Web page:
“A lot of it starts with me setting the example for the group so just go out there and be really reliable all over the ice and five-on-five, obviously, would like to be a lot more productive.”
The Leafs have won 11 of 13 games and beat the Islanders 5-0 just last month.
“We got a butt-kicking and [were] humbled,” Weight noted of that Jan. 31 game in which Toronto fired 50 shots on net. “They outplayed us, they outskated us.”
“It was ugly for us,” Tavares admitted. “We got to try and establish our game and make them have to defend and use a lot of energy to come 200 feet up the ice and play in our zone. Certainly you can see their confidence continues to build and when you have success that’s what happens. Obviously, [Frederik] Andersen’s playing some really good hockey and we saw that when we were here three weeks ago.”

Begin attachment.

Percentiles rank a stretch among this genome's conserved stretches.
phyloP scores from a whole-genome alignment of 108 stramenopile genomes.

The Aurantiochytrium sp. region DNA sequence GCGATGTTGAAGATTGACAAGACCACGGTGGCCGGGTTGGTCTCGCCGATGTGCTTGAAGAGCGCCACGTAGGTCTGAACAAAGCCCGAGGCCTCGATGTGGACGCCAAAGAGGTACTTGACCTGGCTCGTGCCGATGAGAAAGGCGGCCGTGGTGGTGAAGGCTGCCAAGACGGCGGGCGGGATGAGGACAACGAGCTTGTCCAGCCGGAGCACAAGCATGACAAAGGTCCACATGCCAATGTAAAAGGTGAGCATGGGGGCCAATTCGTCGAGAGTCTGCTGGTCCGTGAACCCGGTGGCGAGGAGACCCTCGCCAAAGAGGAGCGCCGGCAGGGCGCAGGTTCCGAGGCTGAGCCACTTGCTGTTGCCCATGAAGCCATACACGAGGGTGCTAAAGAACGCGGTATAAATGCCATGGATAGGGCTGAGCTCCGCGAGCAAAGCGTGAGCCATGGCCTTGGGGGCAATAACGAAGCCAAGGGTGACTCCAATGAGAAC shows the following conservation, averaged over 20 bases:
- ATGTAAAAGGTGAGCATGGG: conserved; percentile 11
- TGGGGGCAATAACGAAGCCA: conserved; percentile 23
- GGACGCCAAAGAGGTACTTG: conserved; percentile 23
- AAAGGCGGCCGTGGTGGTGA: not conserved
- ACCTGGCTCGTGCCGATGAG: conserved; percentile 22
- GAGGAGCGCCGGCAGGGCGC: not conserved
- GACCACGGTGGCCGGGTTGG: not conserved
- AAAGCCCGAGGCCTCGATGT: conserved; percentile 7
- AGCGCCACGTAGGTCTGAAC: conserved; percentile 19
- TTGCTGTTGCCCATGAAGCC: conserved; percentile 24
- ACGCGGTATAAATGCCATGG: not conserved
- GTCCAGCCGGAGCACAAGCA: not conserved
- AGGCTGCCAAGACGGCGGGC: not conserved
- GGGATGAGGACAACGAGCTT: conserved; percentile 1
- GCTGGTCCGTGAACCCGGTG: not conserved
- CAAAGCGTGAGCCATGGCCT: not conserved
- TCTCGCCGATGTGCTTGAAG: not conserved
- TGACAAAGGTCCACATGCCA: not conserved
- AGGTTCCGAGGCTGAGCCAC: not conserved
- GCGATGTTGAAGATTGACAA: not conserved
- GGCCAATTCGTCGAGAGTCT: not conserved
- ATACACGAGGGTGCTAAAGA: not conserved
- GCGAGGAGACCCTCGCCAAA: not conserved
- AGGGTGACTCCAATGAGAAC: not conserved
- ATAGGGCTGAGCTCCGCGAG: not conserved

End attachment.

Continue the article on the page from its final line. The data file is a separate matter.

While Tavares is dangerous in front of the net, Leafs players raved about a more subtle part of his game this morning. Patrick Marleau was asked what stands out about his former Olympic teammate.
“Both in practice and playing against him, in the corners he's hard on those pucks,” Marleau noted. “You get a good appreciation for that compete level when you go into battle with someone in the corner.”
“The way he can manipulate people in the corners is pretty good,” agreed James van Riemsdyk. “That's a combination of his skill with his hands, his edges and then having the smarts to know how to put guys into those vulnerable positions where it's tough to get the puck from him. He's certainly pretty good at that.”